Check Point looks to plug ASEAN’s cyber security gap

Check Point is shoring up its sales force and partner ecosystem to address the cyber security needs of small and mid-sized businesses in a region that is highly targeted by threat actors

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Organisations in Southeast Asia are more targeted than their counterparts elsewhere by cyber attackers, underscoring the need to shore up their cyber defences against increasingly sophisticated adversaries.

According to research by Check Point Software, organisations in the region were attacked, on average, 1,810 times per week over the past six months, compared with 929 times per week globally.

The Philippines was the most targeted country in the region, with phishing emails predominantly being used to implant malware, including backdoor trojans, in victims’ machines, according to Teong Eng Guan, regional director for Southeast Asia and Korea at Check Point Software.

“ASEAN is a very highly targeted region, so we need to lift the cyber security awareness of companies in the region and address their cyber security pain points,” he added.

Teong noted that many companies in the region were still focused on plugging software vulnerabilities, while threat actors are already employing advanced techniques to compromise a network.

“They can enter a network through mobile, cloud, email and web browsers, launch attacks from different angles, and move laterally across the network,” he said. “It’s a departure from noisy attacks – it’s stealthy and you don’t even know you’re being attacked or that your data is being exfiltrated.”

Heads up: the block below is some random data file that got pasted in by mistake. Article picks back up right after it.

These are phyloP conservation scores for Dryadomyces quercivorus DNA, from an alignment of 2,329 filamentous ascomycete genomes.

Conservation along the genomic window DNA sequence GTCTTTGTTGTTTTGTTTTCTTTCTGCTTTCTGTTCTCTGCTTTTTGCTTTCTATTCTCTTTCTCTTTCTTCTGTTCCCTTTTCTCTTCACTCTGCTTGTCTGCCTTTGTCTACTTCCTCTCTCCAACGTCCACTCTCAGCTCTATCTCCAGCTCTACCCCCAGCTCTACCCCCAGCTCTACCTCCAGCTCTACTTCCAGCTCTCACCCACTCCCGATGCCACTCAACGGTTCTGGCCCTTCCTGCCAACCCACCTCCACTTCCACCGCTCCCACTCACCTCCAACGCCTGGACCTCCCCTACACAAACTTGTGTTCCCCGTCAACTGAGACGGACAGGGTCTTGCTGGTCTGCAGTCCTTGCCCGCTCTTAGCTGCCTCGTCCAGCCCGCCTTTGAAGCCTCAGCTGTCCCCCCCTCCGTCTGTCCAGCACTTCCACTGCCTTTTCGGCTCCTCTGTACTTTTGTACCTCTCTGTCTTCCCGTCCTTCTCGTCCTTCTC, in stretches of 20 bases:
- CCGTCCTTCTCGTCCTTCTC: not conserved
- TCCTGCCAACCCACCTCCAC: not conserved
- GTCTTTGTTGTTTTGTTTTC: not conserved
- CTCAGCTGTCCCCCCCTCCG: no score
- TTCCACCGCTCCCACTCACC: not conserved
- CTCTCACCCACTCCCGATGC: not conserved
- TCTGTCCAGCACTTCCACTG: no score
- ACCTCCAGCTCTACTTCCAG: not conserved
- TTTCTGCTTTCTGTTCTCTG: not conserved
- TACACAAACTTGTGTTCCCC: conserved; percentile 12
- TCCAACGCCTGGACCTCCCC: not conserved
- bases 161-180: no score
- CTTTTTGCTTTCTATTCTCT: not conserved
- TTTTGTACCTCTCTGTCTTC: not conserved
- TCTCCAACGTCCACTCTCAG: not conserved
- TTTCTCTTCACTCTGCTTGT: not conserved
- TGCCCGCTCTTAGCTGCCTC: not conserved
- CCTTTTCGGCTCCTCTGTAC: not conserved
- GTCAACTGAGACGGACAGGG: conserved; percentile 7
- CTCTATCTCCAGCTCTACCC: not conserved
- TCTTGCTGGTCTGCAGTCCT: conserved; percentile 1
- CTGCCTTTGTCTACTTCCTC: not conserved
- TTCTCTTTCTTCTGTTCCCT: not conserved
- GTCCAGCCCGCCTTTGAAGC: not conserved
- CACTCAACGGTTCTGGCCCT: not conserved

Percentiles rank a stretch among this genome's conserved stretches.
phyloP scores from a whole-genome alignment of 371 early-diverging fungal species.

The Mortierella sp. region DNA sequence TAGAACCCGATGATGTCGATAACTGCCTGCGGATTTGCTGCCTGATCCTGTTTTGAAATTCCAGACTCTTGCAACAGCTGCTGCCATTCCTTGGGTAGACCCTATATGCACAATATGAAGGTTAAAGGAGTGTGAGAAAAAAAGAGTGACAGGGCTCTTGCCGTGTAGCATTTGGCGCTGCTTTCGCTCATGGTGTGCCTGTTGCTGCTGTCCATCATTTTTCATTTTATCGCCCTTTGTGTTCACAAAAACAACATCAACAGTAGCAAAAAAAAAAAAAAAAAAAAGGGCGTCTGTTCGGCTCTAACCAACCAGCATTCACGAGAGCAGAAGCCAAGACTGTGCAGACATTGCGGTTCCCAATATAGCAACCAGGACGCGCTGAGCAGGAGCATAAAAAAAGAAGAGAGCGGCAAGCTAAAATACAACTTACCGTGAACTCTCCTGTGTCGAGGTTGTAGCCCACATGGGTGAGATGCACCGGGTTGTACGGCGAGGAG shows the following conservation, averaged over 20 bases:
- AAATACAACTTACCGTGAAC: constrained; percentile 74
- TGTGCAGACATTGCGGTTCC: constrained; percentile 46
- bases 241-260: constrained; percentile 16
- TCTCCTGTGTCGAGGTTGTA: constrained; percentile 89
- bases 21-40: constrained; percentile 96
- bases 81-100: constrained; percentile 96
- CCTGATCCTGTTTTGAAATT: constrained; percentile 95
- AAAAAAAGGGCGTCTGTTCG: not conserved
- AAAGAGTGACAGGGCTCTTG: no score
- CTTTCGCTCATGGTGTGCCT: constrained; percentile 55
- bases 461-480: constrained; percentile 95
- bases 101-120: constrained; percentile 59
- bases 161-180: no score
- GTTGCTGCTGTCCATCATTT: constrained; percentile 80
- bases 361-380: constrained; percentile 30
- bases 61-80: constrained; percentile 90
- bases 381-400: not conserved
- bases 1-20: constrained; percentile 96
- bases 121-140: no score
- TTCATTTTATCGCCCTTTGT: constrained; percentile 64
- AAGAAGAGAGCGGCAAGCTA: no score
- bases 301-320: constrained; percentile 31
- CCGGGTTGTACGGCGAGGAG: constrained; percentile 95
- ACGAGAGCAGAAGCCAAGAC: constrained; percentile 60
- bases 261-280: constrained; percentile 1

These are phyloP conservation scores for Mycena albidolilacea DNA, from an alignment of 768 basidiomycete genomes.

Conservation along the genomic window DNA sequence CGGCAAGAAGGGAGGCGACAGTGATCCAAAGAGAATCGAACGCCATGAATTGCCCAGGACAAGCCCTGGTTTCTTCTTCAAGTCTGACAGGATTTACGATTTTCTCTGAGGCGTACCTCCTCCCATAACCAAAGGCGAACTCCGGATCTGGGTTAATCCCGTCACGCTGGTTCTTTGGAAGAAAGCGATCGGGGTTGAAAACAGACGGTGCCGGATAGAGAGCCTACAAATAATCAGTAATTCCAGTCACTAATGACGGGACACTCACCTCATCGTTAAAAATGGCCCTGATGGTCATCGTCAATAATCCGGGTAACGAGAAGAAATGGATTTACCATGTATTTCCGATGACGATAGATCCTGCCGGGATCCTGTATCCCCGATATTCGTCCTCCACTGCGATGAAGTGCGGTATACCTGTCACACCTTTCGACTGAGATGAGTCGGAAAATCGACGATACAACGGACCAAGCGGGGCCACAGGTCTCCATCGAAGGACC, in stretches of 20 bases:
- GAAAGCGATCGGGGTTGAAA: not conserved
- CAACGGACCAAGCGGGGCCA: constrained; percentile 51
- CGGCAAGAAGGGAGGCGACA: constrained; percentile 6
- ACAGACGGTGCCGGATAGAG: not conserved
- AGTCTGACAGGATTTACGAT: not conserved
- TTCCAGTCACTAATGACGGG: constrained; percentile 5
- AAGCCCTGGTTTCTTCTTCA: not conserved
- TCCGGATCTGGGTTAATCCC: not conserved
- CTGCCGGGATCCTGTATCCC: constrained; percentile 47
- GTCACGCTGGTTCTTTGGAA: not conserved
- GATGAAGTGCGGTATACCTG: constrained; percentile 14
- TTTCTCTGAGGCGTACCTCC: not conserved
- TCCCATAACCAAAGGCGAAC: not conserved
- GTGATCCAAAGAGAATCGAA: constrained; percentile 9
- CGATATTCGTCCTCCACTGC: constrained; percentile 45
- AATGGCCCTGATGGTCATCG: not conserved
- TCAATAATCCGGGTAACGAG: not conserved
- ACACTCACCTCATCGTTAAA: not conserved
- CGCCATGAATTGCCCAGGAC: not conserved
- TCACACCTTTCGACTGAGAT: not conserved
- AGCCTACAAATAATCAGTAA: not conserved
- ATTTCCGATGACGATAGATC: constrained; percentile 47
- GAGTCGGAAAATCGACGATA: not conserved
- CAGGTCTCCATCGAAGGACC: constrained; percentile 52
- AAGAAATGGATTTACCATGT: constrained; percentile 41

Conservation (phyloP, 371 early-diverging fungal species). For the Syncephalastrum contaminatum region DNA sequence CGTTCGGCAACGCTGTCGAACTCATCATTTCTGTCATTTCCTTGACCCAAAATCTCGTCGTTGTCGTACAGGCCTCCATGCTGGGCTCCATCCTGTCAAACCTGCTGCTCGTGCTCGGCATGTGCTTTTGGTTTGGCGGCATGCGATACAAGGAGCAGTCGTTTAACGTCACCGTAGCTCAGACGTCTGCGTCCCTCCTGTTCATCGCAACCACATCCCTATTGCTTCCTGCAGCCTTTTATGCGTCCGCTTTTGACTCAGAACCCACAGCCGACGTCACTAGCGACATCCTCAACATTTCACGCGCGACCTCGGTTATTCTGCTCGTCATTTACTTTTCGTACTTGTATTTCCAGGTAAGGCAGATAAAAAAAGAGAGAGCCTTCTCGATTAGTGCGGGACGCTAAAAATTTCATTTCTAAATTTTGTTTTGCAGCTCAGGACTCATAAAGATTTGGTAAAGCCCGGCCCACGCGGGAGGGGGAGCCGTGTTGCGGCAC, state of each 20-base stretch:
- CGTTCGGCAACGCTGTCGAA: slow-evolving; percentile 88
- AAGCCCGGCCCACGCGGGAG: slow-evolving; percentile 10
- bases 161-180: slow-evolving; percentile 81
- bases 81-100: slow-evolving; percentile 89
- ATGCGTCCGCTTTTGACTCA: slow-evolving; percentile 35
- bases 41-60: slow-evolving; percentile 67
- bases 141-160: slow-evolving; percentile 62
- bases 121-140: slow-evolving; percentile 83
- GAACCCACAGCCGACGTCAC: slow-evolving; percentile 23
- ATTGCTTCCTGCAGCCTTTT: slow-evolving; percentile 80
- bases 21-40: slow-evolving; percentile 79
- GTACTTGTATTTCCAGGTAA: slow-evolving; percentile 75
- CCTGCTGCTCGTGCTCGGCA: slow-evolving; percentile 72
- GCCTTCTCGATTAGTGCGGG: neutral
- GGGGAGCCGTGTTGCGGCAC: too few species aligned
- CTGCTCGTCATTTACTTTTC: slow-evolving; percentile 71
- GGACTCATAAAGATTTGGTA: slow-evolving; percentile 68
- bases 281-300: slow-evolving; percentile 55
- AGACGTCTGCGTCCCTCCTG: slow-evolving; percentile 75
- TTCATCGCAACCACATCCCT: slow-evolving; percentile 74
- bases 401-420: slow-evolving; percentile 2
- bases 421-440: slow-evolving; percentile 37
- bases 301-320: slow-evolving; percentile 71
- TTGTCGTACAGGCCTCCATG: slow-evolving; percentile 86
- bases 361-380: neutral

In ASEAN, the utilities sector has been hardest hit by cyber attacks, primarily from threat actors looking to obtain personal information, Teong said, noting that the larger attack surface brought about by the integration of IT and operational technology systems had drawn more attacks to the sector.

Against this backdrop, Check Point has seen growing interest in its solutions from organisations that would like an integrated platform that spans network, cloud, mobile, email and internet of things (IoT) security, said Teong.

“While network security was the entry point for our customers 30 years ago, today it’s the entire suite, because customers are becoming aware that there is a gap between what they have and what they need to do.

“The traditional way was to buy best-of-breed security products, but it can be a challenge to manage them along with all the security alerts and incidents. Customers are starting to see if they can go to a security vendor that has integrated and consolidated security products across different points of threats,” he said.

That said, Teong noted that it is often small and medium-sized enterprises (SMEs) that are taking a platform approach in their cyber defences due to their lack of skills and resources. Large enterprises, he acknowledged, remain saddled by a hodgepodge of security tools due to organisational structure and other legacy issues.

“It’s a longer cycle for bigger organisations to hop onto this consolidated, integrated platform approach because of the way they’re structured,” said Teong. “But there’s always a trigger point, like a security incident, that will cause them to rethink.”

On Check Point’s business in the region, Teong said the faster pace of digital transformation and growing adoption of cloud across ASEAN had provided “tailwinds” for growth, particularly in the public sector and financial services industry.

Moving forward, Teong said Check Point was looking to expand its reach in the region by growing its sales force and partner ecosystem to address the needs of SMEs that are warming up to the company’s platform approach to cyber security.

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